Three University of Hong Kong (HKU) students facing national security charges were granted bail after the judge considered the prompt withdrawal of a student union council resolution expressing sympathy for a man who stabbed a police officer and then killed himself.

Former HKU student union and council members Kinson Cheung, Charles Kwok, and Chris Todorovski were granted bail in September by High Court Judge Esther Toh, and the reason for the court decision was published on Friday.

Charles Kwok Wing-ho (middle), president of the University of Hong Kong Student Union. Photo: Stand News.

The trio, along with Anthony Yung, were arrested and charged under the Beijing-imposed national security law in August for allegedly advocating terrorism. Yung was granted bail in August. It was the first national security law case where all defendants were granted bail.

According to the court judgement, Senior Counsel Hectar Pun, representing Cheung, argued that the prompt withdrawal showed that the 19-year-old was neither “determined” nor “resolute.”

“Significantly, [Pun] also submitted that the open withdrawal and apology which was tendered very shortly after the resolution was announced, showed that the likelihood of [Cheung] committing similar acts in the future would be minimal, as that is clearly shown him to be neither ‘determined’ nor ‘resolute’,” the judgement read.

Toh also wrote in the judgement that Pun “rightly observed” that – under the sweeping legislation – “a lighter penalty may be imposed” or the penalty may be reduced, or, in cases of a “minor offence,” punishment might be exempted if the defendant “in the process of committing an offence, voluntarily discontinues the commission of the offence or voluntarily and effectively forestalls its consequences.”     

Anthony Yung (left) and Kinson Cheung (right). File photo: Candice Chau/HKFP.

A motion was first tabled and passed by the HKU Student Union Council July 7 to mourn Leung Kin-fai, the 50-year-old who committed suicide after stabbing and injuring a police officer on July 1, the 24th anniversary of Hong Kong’s Handover to China.

Leung’s act – condemned as “lone wolf terrorism” by the authorities – was described as a “sacrifice” in the student motion.

However, the council, led by Kwok, then withdrew the motion in the early hours of July 9 and apologised, after it attracted criticism from the government, including Chief Executive Carrie Lam and the Security Bureau. The union’s leadership then quit.

‘Conscientious, responsible and caring’

The court document also revealed that HKU law professor Albert Chen wrote a letter in support of Cheung, saying that he believed the former student leader “now realised the mistake that he and his fellow students in the Students’ Union Council have made, genuinely regrets what he has done, and has sincerely apologised for his mistake.”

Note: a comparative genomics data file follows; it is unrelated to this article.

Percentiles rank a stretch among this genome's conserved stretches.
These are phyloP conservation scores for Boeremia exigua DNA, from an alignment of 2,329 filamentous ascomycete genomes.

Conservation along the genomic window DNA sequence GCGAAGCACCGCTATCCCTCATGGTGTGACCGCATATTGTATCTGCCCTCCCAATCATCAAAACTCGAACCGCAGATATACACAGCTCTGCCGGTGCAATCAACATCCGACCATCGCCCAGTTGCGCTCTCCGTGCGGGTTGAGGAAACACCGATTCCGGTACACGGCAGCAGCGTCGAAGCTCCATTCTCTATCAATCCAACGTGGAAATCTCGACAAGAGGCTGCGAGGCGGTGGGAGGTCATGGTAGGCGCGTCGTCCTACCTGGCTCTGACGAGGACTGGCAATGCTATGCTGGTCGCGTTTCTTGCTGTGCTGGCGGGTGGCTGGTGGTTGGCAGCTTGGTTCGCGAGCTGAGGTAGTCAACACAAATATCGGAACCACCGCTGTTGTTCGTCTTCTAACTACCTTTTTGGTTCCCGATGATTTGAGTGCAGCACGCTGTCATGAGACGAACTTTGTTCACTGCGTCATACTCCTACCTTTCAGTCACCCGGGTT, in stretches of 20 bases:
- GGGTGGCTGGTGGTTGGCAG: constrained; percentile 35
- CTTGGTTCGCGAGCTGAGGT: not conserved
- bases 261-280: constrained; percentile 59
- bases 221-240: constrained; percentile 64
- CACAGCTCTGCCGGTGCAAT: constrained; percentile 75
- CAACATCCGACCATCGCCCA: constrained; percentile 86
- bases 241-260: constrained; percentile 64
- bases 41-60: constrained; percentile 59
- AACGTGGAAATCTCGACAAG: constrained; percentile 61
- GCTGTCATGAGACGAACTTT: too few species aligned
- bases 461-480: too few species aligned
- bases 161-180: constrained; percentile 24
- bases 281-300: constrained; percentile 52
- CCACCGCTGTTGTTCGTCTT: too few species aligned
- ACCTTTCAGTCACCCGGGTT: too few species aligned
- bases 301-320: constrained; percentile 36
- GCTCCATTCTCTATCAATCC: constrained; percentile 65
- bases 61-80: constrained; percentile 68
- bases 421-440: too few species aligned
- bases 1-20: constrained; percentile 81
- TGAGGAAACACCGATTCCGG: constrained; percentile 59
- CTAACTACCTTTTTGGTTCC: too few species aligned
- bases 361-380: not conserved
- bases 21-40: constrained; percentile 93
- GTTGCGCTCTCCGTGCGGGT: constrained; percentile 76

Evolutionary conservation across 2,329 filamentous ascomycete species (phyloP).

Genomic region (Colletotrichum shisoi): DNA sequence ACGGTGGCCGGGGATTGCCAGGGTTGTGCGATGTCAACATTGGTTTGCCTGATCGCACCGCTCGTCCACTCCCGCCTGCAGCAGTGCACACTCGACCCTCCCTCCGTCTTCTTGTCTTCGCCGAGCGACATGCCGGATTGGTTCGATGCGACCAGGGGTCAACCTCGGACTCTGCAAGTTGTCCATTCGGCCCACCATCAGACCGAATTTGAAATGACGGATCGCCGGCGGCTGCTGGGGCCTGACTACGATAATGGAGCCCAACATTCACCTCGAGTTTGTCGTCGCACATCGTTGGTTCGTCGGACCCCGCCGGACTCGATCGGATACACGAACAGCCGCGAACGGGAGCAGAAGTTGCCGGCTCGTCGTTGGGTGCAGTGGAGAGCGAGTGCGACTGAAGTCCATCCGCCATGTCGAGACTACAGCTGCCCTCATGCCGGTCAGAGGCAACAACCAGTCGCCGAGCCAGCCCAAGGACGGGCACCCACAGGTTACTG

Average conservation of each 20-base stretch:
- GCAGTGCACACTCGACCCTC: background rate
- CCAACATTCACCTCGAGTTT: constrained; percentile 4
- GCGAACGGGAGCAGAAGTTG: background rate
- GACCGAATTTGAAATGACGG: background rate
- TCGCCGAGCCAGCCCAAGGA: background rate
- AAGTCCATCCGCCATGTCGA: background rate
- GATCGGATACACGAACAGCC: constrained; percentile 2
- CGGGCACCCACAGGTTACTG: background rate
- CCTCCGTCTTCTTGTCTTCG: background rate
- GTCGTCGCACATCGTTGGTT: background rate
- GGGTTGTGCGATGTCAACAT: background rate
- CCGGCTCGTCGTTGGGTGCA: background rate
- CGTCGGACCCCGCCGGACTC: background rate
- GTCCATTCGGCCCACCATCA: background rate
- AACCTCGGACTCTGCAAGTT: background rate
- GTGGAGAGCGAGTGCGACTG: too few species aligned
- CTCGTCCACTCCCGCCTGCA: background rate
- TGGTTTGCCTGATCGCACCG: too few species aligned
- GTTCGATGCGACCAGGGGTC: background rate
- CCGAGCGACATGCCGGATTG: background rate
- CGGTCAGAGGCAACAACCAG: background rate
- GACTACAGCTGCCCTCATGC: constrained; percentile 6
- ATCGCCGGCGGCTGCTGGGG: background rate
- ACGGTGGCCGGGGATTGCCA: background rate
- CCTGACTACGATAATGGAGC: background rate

“In these circumstances, I firmly believe that [Cheung] would not engage in any speech or act that constitute an offence against national security if he is granted bail,” wrote Toh.

Charles Kwok, former president of the Hong Kong University Students’ Union. Photo: Kelly Ho/HKFP.

The judge also gave reasoning as to why she granted bail to Kwok and Todorovski, saying that she had “no doubt about their backgrounds,” with both students described as “conscientious, responsible and caring” by people who knew them.

“Both have accomplished much academically and both have clear records. Both are noted from people that know them to be conscientious, responsible and caring. I have no doubt about their backgrounds,” wrote Toh.

“Similar to [Cheung], it is also argued on their behalf that, both [Kwok and Todorovski] no longer had any connection with the HKUSU and that they had resigned from their positions, nor have they any connections with foreign or local organizations that may have political affiliation.”

Chris Todorovski. File photo: Candice Chau/HKFP.

The national security law, imposed by Beijing in June last year, criminalised subversion, secession, collusion with foreign forces and terrorist acts, which were broadly defined to include disruption to transport and other infrastructure.

Bail applications in national security cases also have to go through a stricter assessment, where the judge not only has to consider the defendant’s risk of absconding, chances of reoffending or obstructing justice, but also has to have “sufficient grounds for believing that the criminal suspect or defendant will not continue to commit acts endangering national security.”

The four will appear in court again on January 20.

Candice Chau

Candice is a reporter at Hong Kong Free Press. She previously worked as a researcher at a local think tank. She has a BSocSc in Politics and International Relations from the University of Manchester and a MSc in International Political Economy from London School of Economics.